The Compassionate Access to Medical Cannabis Act or Ryan’s Law would allow patients in California with serious conditions to use non-smokable medical cannabis inside of hospitals. After receiving approval in California’s Assembly and Senate, Ryan’s Law and a bill regulating smokable hemp products both headed to the governor’s desk, amid a recall election.
If and when it’s signed by the governor, Senate Bill 311 or Ryan’s Law would allow terminally ill patients to use medical cannabis in healthcare facilities. The proposal prohibits patients, however, from inhaling or vaping herbal cannabis products. It also restricts the use of any forms of cannabis in emergency rooms.
Members of the California Assembly and Senate approved legislation and sent a bill to the Governor’s desk to allow the use of medical cannabis products within hospitals and other eligible health care facilities.
The California State Assembly voted 57-1 to approve the bill on September 9, and the Senate approved the other chamber’s amendments in a 36-1 vote the next day.
The bill was pushed by State Senator Ben Hueso, who has fought to allow cannabis use in medical facilities for terminally ill patients repeatedly. In July, Hueso sent a letter to HHS Secretary Xavier Becerra and Centers for Medicare and Medicaid Services (CMS) Administrator Chiquita Brooks-LaSure, asking them to provide clarification on whether hospitals in legal cannabis states can allow terminally ill patients to use medical cannabis without jeopardizing federal funding.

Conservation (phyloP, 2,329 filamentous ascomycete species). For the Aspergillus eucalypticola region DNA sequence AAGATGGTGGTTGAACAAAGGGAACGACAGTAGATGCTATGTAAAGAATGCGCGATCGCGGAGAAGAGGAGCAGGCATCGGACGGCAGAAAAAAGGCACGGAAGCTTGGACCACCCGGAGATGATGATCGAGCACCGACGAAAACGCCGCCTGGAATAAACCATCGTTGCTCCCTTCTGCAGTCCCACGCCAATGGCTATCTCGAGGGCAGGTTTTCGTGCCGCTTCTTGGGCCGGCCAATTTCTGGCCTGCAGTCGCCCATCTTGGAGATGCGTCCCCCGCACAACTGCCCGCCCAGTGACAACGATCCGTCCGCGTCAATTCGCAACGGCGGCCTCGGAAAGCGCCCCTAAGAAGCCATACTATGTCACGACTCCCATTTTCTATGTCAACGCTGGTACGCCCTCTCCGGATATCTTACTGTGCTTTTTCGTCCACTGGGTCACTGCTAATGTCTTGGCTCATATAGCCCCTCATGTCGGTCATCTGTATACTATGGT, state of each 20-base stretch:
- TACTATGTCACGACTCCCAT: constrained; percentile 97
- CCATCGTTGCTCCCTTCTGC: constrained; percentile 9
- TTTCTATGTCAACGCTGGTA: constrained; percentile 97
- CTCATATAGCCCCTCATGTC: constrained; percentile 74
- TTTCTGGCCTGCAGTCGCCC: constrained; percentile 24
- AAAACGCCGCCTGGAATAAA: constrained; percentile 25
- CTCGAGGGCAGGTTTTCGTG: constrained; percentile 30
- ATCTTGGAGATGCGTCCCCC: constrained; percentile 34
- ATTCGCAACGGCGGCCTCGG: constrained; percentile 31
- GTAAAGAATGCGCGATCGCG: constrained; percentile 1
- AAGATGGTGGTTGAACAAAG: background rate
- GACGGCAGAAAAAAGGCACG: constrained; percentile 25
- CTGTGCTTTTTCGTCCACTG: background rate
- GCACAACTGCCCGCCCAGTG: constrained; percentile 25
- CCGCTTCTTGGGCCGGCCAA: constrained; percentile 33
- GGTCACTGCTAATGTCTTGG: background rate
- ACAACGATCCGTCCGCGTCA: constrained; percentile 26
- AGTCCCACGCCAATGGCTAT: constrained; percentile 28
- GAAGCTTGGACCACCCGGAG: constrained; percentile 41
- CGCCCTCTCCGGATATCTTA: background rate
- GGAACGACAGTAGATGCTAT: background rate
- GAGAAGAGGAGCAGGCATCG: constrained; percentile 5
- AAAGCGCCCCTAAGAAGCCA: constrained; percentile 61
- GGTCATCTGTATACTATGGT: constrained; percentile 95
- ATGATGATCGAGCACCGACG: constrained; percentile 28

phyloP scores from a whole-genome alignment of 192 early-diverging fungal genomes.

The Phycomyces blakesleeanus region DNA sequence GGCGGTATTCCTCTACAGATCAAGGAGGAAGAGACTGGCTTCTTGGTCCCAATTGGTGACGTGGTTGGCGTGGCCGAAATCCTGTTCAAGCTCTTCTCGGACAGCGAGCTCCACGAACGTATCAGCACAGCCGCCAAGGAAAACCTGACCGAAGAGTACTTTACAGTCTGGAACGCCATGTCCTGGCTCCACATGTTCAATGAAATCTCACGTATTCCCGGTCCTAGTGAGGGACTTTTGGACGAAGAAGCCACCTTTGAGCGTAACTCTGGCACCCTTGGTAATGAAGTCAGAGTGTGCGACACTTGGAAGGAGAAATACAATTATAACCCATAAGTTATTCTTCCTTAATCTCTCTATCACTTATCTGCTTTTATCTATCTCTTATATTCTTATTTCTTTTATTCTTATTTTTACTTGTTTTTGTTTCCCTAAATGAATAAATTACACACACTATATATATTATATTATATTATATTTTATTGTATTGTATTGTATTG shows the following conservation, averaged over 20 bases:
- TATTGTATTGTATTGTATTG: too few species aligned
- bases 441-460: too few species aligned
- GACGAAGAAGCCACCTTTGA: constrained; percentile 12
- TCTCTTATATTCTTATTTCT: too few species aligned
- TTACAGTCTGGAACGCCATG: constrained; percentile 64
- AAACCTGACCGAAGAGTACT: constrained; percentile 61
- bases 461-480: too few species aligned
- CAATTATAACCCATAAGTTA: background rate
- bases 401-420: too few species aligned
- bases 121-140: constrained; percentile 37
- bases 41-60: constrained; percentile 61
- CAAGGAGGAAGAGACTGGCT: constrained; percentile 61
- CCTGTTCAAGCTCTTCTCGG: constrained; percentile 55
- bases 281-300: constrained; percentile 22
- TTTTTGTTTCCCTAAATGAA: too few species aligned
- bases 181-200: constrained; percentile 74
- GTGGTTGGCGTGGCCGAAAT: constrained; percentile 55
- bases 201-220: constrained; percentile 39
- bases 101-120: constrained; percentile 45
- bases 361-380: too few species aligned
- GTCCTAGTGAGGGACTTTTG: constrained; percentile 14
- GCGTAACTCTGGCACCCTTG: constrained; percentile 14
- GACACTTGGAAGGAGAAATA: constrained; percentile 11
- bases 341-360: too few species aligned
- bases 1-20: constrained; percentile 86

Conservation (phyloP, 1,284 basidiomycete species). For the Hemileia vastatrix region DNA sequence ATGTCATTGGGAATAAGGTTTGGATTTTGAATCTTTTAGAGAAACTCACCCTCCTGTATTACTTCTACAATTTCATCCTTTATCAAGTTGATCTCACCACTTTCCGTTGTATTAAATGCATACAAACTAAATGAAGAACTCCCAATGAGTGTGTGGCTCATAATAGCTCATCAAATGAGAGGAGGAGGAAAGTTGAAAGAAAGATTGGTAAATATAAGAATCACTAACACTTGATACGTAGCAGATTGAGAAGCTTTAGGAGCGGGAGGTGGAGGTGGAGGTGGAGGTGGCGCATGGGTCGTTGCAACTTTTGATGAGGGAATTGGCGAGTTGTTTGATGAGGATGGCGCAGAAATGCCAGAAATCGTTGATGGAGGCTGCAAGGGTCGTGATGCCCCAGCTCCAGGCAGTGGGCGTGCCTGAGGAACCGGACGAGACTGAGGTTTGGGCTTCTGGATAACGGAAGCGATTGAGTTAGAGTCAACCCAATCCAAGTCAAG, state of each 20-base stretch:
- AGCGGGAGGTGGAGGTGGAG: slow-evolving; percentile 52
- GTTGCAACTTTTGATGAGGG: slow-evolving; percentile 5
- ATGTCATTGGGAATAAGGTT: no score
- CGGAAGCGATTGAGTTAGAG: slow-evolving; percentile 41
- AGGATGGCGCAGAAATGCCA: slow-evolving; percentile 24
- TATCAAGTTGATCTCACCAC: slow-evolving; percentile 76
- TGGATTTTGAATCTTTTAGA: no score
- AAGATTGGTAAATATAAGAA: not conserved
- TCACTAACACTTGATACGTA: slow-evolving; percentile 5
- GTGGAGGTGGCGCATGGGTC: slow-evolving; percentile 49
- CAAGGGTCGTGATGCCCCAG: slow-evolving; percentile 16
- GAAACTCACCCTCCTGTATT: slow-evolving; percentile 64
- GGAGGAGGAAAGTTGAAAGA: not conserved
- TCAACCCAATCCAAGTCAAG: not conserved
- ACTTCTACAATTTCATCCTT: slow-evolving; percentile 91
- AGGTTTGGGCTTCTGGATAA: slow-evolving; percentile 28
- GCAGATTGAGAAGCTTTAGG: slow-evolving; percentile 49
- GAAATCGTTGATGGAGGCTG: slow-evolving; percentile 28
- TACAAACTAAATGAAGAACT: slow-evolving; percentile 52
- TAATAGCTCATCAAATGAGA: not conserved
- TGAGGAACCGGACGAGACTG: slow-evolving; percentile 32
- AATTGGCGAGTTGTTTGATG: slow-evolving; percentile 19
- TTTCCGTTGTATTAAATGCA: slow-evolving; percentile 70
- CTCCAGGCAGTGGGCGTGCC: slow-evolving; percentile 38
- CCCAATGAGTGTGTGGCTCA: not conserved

The bill “would require specified types of health care facilities to allow a terminally ill patient’s use of medicinal cannabis within the health care facility, subject to certain restrictions,” it reads. “The bill would require a patient to provide the health care facility with a copy of their medical marijuana card or written documentation that the use of medicinal cannabis is recommended by a physician. The bill would require a health care facility to reasonably restrict the manner in which a patient stores and uses medicinal cannabis to ensure the safety of other patients, guests, and employees of the health care facility, compliance with other state laws, and the safe operations of the health care facility.”
Lawmakers approved a similar bill in 2019, but it was vetoed by Governor Gavin Newsom who expressed concerns that it create a conflict between federal and state law.
Representatives from both HHS and the governor’s office have recently reached out to Hueso to say they’re continuing to look into the matter.
The senator’s legislation was partly inspired by the experience of a father whose son died from cancer and was initially denied access to cannabis at a California hospital. Jim Bartell did eventually find a facility that agreed to allow the treatment, and he has said his son’s quality of life improved dramatically in those last days.
The U.S. Hemp Roundtable claims that they’ve reached an agreement and expect Governor Newsom to sign the hemp-derived CBD bill. “We’re excited to report that a final deal has been reached with Governor Gavin Newsom to move to final passage of AB 45, our long term effort to explicitly permit the retail sale of hemp-derived extracts such as CBD in California,” a U.S Hemp Roundtable release reads. However, it’s unclear if the governor will sign Ryan’s Law, as he vetoed similar legislation earlier due to confusion about federal implications.
AB 45 would allow the sale of hemp-derived CBD extracts outside of licensed cannabis dispensaries. The Senate in a 29-2 vote on Wednesday. The Assembly concurred with amendments and gave final passage to the bill in a 56-3 vote on Thursday.
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